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Thread: Works on nVidia, but not ATI

  1. #1
    Junior Member Newbie
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    Works on nVidia, but not ATI

    Hi! I am makin an OpenGL game framework in C#, and I just switched to clean OpenGL 3.2 and removed all fixed functionality. This works just fine on my GeForce 9800, but not at all on ATI Radeon 5770.

    The issue seems to be shader related, but compilation and linking is successfull, and glValidate returns all okay. GetLocation functions returns expected values, but nothing appears when rendering.

    Has anyone encountered a similar issue? I think it must be some issue with glUniform or glAttribPointer, but I have no idea what.

    Familiar to anyone?

  2. #2
    Member Regular Contributor DmitryM's Avatar
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    Re: Works on nVidia, but not ATI

    Nop, many of us have GL 3.2 working (almost) fine on ATI, including me.
    You are probably doing something wrong.

  3. #3
    Junior Member Newbie OpenGLPrgrmr's Avatar
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    Re: Works on nVidia, but not ATI

    If you're using a Core/Forward-Compatible context, it's likely you're using something that was removed. Nvidia isn't as strict in catching these as ATI is.

    Try the AMD_debug_output extension, it should return anything it's having a problem with.

  4. #4
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    Re: Works on nVidia, but not ATI

    Yeah, I guess I am doing something wrong, but there is so little code that can actually go wrong... I could try to disable the core profile and see if that is the issue.

    Also I'll look into the AMD_debug_output extension, thanks

  5. #5
    Super Moderator Frequent Contributor Groovounet's Avatar
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    Re: Works on nVidia, but not ATI

    Be worry, nVidia has a "it always works" policy in their drivers which is fine while working only on nVidia but you may have written OpenGL code which is not conform which won't work on AMD. It doesn't mean that AMD drivers doesn't have bugs!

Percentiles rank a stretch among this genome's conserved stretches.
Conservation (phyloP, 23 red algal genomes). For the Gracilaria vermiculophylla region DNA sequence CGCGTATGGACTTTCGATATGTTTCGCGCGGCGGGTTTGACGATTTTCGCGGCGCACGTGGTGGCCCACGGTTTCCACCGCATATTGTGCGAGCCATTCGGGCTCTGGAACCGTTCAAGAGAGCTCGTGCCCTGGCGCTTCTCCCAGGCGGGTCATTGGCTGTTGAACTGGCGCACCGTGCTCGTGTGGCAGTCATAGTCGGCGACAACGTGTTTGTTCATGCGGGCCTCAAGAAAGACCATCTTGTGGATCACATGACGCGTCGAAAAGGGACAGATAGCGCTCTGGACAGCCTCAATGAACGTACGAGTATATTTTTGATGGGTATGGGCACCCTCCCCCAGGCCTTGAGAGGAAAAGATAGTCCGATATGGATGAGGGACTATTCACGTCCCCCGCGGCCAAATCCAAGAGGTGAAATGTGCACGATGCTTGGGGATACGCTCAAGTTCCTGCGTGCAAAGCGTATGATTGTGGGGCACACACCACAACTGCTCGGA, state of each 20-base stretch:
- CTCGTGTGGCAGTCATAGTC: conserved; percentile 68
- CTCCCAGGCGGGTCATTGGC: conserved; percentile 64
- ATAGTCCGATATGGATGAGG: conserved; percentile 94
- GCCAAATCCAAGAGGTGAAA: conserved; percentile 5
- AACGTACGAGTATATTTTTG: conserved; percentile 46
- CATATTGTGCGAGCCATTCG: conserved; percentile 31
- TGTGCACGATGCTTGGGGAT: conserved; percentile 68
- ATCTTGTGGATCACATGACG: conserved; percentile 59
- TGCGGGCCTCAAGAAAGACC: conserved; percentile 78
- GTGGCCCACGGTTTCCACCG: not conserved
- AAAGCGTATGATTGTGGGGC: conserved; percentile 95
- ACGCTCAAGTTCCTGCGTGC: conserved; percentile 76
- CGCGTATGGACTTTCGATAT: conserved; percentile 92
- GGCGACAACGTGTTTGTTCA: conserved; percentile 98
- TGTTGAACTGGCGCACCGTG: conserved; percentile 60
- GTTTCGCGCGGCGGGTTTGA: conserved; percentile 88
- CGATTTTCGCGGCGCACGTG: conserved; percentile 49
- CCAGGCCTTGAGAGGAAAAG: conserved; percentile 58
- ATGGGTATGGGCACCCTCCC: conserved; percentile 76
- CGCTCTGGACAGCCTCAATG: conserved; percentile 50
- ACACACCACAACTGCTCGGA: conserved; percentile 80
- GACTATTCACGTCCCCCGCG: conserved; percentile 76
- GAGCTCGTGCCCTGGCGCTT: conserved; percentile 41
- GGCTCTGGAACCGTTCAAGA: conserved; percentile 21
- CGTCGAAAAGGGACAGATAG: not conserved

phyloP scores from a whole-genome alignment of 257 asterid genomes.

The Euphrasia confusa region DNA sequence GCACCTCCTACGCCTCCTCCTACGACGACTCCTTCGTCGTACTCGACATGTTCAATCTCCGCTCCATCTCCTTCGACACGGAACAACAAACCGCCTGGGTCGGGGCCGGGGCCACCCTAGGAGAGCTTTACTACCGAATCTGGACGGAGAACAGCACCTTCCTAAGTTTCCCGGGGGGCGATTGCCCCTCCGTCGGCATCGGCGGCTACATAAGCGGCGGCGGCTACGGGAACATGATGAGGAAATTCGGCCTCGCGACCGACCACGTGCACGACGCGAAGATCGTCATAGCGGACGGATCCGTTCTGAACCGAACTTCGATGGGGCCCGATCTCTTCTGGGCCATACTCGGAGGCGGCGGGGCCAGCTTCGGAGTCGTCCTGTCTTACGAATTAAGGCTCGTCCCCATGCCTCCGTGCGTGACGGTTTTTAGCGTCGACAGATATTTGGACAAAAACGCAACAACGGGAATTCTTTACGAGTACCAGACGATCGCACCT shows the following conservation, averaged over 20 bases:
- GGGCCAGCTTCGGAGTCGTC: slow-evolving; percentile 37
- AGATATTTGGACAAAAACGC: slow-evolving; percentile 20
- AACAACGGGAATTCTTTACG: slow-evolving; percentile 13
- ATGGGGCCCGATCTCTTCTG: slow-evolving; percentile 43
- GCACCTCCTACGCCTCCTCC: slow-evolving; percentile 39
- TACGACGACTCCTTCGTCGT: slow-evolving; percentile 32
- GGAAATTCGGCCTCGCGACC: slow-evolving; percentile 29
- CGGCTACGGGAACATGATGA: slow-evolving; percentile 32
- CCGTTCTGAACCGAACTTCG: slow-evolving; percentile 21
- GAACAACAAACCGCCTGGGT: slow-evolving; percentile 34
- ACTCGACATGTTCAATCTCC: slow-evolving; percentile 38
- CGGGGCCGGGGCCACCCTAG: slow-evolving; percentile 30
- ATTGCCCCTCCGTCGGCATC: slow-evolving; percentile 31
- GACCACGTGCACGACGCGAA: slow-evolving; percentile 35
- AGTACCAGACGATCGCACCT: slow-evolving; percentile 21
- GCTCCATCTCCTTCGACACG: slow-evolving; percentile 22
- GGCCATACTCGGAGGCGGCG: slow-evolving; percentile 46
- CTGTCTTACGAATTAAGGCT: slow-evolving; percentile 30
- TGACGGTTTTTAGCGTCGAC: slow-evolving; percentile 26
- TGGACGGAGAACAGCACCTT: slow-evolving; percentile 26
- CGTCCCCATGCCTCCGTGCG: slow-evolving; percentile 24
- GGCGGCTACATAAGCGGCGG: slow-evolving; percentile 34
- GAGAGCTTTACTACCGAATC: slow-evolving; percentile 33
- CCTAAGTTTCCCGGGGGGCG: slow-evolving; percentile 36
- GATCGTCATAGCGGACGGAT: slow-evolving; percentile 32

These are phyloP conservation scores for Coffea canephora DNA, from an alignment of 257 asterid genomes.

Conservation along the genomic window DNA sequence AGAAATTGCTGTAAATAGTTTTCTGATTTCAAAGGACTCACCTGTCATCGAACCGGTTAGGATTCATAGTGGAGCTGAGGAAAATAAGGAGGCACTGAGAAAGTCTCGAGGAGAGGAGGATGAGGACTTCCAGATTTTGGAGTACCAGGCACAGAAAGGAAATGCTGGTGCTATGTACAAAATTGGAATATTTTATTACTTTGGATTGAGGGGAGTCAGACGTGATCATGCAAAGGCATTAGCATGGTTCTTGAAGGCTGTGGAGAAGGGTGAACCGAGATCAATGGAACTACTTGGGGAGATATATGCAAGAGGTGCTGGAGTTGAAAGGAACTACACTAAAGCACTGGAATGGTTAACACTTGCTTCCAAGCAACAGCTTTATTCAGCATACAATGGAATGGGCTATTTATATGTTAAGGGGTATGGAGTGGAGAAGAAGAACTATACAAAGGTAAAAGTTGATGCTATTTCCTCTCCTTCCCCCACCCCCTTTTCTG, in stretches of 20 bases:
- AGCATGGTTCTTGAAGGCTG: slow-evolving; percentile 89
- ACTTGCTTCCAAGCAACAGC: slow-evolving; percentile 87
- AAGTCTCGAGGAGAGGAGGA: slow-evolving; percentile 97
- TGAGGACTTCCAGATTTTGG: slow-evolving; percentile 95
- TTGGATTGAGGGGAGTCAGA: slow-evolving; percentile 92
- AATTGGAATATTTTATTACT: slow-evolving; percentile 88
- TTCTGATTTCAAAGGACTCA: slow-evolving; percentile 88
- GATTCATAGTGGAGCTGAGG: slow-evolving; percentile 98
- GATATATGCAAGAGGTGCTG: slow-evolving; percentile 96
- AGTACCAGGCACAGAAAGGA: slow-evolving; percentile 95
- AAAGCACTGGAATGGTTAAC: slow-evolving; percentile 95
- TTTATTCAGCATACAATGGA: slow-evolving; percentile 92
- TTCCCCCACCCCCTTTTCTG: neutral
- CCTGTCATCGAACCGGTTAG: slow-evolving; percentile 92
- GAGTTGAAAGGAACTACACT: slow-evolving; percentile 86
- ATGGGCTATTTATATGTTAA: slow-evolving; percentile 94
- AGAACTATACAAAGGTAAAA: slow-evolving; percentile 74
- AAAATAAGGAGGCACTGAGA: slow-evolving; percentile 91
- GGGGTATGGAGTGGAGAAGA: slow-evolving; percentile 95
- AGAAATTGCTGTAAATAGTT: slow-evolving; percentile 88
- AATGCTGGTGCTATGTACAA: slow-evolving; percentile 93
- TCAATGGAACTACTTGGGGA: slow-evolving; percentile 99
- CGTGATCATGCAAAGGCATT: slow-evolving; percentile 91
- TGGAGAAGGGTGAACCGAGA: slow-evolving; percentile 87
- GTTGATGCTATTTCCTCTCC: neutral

Good luck!

  6. #6
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    Re: Works on nVidia, but not ATI

    GL_AMD_debug_output didn't tell me anything, but glGetError() after glDrawElements returned GL_INVALID_OPERATION, which seems to point to that there is an issue with the buffers, and vertex attribute binding, not with the shaders.

    I'm still stumped on this though.

    What I basicly do, is create the buffers, fill them with data using BufferData, and then for every object this happens (i.e. SetVertexBuffer is called, and then SetIndexBuffer):

    Code :
    public void SetVertexBuffer(OpenGL.IVertexBuffer vert)
    {
    	if (vertex_buffer != null)
    		vertex_buffer.MakeNonCurrent();
    	if (vert != null)
    	{
    		// Apply shader attributes for this vertex buffer
    		if(active_shader != null && active_shader is StdMaterial)
    			vert.ApplyStdMaterial(active_shader as StdMaterial);
    		// Bind vertex buffer
    		vert.MakeCurrent();
    	}
    	vertex_buffer = vert;
    }
     
    public void SetIndexBuffer(OpenGL.IIndexBuffer indices)
    {
    	if (index_buffer != null)
    		index_buffer.MakeNonCurrent();
    	if (indices != null)
    		indices.MakeCurrent();
    	index_buffer = indices;
    }

    {VertexBuffer<T>}.MakeCurrent() does this:
    Code :
    public override void MakeCurrent()
    {
    	base.MakeCurrent();
     
    	for (int i = 0; i < elements.Count; i++)
    	{
    		if (elements[i].attribute != 0xffffffff)
    		{
    			OpenGL.glEnableVertexAttribArray(elements[i].attribute);
    			if(elements[i].gl_type == OpenGL.Const.GL_INT)
    				OpenGL.glVertexAttribIPointer(elements[i].attribute, elements[i].dimensions, elements[i].gl_type, size_of_t, elements[i].offset_value);
    			else